Transport is an ordeal to the wheelchair-bound. They can be independent, they struggle to be independent, in many cases had been fully independent before affliction or old age had assailed them. But the few centimeters putting a vehicle’s cabin on a different plane from pavement is what always brings them back to needing the intimate kindness of others.

There’s the innate altruism, of course, there’s always someone willing to help, some family member, friend, or even the occasional bystander suddenly beset with the impulse to assist although seldom having the knowledge how to. That isn’t really the problem. In fact, ironically and unfairly to those who would volunteer to help, it’s the readiness of good souls to help that’s the rub. Already disabled, them needing to be carried into and out of a vehicle, their presumption of such help, further and repeatedly hobbles their dignity.

This continuing ordeal for a mother was what pushed her children to set up PBC Car Adapt, Inc. in November 2003. Thrice weekly she had to go to hospital for therapy. A minimum of three times a week and each way, she braved having to be carried onto and off a vehicle seat, casually separated from a wheelchair that had become her legs.

The family found a solution, a system that objectified the process, replacing servile help with servo mechanics. The Carony wheelchair system offered a way to automate their mother’s boarding and disembarking from a vehicle, turning it into a pushbutton affair, empowering her with the ability to push that button herself.

The system centers on a modular wheelchair, its chair meant to be disengaged from the wheel chassis, and lifted and swivelled into or out of a vehicle. The chair-bound passenger no longer has to be separated from what is engineered to be a portable yet safe and comfortable car seat. And the system is brand-neutral—it could be installed in any number of automotive makes and models, in compact or larger vehicle types from sedans to SUVs.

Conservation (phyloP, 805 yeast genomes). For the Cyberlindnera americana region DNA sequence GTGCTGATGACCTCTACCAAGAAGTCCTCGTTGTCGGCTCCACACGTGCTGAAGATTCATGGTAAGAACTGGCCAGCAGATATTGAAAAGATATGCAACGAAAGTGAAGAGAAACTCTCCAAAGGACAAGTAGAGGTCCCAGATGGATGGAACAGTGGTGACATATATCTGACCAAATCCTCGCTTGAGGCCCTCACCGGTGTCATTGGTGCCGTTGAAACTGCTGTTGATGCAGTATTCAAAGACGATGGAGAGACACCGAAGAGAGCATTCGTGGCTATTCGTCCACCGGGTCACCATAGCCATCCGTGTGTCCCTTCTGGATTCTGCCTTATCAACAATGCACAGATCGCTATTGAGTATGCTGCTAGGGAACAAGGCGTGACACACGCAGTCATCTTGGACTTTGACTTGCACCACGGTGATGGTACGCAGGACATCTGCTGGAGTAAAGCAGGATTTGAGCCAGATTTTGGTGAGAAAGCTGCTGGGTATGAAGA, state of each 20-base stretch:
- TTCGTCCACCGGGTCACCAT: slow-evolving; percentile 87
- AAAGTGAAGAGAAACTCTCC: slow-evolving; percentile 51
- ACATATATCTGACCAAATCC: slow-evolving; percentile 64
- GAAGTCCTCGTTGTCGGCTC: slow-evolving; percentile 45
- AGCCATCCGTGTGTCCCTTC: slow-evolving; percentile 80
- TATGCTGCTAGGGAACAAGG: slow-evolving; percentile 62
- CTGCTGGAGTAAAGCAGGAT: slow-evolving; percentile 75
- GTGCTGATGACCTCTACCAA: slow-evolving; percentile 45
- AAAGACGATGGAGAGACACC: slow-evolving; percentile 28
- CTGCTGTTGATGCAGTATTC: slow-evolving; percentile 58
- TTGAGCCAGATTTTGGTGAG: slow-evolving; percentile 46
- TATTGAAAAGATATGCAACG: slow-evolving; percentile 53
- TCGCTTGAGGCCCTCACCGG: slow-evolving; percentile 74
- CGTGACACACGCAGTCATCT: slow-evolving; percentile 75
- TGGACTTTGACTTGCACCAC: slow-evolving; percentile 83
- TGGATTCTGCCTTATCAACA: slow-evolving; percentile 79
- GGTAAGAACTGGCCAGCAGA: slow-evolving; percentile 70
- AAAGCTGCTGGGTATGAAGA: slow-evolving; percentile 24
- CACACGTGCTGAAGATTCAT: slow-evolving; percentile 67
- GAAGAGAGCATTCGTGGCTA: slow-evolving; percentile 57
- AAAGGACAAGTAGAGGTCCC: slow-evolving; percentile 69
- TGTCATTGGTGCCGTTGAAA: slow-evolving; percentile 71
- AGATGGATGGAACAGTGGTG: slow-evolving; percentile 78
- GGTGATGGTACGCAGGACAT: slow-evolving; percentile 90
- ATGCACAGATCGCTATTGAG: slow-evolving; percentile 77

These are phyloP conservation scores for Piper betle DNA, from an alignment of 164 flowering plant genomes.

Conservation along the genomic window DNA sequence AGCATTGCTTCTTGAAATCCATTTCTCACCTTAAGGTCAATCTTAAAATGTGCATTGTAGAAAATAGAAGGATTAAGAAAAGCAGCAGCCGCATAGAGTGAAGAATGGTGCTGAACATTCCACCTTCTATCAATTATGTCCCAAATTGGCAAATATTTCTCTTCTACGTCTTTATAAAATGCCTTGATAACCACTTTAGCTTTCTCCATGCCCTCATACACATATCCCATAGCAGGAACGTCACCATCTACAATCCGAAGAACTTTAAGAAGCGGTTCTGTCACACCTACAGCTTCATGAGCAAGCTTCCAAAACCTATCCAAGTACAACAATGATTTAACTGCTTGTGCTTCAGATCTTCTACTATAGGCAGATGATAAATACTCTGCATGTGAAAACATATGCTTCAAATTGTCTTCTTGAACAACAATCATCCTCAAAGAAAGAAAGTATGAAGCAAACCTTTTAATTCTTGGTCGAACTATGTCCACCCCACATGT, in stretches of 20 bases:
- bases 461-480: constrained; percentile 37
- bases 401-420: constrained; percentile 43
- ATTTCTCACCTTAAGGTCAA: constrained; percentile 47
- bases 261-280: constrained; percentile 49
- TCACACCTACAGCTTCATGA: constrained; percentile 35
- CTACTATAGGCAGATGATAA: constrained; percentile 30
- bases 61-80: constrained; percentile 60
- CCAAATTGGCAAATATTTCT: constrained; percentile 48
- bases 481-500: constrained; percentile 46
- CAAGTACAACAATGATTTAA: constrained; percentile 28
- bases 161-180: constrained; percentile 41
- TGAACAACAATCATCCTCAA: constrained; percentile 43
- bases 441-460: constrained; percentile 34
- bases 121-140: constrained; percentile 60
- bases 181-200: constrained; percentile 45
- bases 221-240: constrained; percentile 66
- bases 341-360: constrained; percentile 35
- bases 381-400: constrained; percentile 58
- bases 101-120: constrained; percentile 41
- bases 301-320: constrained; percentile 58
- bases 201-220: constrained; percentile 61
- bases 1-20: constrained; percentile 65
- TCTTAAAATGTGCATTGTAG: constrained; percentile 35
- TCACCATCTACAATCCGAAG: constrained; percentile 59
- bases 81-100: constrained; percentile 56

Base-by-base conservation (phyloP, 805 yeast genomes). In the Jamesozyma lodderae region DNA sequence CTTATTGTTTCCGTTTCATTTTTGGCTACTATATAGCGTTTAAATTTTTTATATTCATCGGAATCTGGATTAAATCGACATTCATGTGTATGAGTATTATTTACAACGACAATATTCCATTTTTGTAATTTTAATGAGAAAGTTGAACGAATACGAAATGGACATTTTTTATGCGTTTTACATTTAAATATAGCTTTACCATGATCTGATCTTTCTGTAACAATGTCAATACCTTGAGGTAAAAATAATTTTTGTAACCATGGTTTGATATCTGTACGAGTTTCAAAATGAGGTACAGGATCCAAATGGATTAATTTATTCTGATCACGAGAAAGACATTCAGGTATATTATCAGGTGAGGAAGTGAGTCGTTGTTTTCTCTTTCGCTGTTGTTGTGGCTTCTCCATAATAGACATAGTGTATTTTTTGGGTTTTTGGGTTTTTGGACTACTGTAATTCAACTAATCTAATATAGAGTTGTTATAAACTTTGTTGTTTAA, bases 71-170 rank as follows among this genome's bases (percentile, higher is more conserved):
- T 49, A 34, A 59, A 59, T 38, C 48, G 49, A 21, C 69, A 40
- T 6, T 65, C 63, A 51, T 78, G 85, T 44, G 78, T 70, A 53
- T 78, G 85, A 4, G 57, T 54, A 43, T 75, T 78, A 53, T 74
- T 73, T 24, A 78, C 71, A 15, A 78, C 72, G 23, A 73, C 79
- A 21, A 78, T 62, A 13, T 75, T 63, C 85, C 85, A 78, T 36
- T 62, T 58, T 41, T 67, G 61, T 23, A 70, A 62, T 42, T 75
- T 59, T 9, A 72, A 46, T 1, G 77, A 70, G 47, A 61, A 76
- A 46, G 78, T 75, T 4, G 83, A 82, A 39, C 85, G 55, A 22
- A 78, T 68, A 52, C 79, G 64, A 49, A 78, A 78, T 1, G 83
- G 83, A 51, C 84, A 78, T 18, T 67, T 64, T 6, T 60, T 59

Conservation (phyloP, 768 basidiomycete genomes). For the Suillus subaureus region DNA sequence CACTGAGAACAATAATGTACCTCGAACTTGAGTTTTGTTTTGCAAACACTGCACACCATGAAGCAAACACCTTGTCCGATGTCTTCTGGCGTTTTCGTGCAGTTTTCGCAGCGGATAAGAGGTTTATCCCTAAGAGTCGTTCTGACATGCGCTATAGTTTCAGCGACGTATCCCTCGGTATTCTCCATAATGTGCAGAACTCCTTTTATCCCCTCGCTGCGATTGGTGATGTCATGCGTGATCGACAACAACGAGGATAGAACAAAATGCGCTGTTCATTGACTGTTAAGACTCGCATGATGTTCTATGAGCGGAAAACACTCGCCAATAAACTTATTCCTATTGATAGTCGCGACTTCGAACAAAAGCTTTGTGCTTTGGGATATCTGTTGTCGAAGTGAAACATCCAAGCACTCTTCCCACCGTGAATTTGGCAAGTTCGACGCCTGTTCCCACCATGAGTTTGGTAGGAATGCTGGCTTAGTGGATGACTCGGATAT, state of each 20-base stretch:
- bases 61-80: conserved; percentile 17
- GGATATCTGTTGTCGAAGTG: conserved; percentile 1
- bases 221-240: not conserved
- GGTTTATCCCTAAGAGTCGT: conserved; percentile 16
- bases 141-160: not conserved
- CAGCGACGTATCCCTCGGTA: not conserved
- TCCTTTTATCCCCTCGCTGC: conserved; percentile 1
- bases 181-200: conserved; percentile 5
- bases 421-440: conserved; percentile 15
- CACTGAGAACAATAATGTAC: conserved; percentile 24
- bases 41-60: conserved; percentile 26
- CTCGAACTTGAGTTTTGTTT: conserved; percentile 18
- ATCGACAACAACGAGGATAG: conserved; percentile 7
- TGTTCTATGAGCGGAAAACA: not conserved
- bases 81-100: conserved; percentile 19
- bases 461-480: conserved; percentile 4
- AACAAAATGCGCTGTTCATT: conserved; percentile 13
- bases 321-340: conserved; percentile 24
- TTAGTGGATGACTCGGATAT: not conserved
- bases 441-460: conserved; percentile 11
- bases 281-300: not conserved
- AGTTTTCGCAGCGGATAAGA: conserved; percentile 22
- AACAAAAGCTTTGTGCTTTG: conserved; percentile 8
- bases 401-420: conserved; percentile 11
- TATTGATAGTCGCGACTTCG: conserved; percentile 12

The problem was that they couldn’t simply buy the gear off-the-shelf. They could purchase the equipment, sure, but it had to be installed in a vehicle by an exclusive distributor. At the time, there were no such distributors here and their only option was to buy both the vehicle and the wheelchair system abroad, have these mated there, and import the entire finished product into the country.

Fortunately, the family had the means but not the frivolousness to even consider such a course of action. Instead, with full appreciation of how the Carony wheelchair system could be as valuable to others as it was for them, they gave body to their conviction, incorporated PBC Car Adapt, and themselves became that elusive distributor that they needed to be here,  in-country.

They became the country distributor of Carony systems-maker Autoadapt of Sweden, making the Philippines only the second country in Asia, after Japan, to have gained this distributorship. Now, almost 14 years down the road, their product line up already includes equipment to make vehicles operable by paraplegic drivers, fitting these out with hands-only boarding and driving systems.

You could visit their source’s website at autoadapt.com to see the solutions they provide, or point your browser at pbccaradapt.ph and see how they’ve registered their domain name but haven’t gone all-in commercial with online retail. But if the wheelchair systems they carry sound to you like tangible solutions for a particular someone’s everyday ordeal, we suggest that you simply call their Quezon City office at +632 881 6664 or +632 455 5929.

Look for managing partner Juliet “Jet” Quiemel, daughter to the lady who started them down this road, or for Christine, the buoyant daughter and granddaughter to them both. Call and ask them about how they’ve matter-of-factly championed the cause of the disabled all these years. And, if you decide to get their help, say that you heard of them through Real World Drive and tell them that we endorse to you the modest referral fee they offered us … take it as a small discount, with our compliments.

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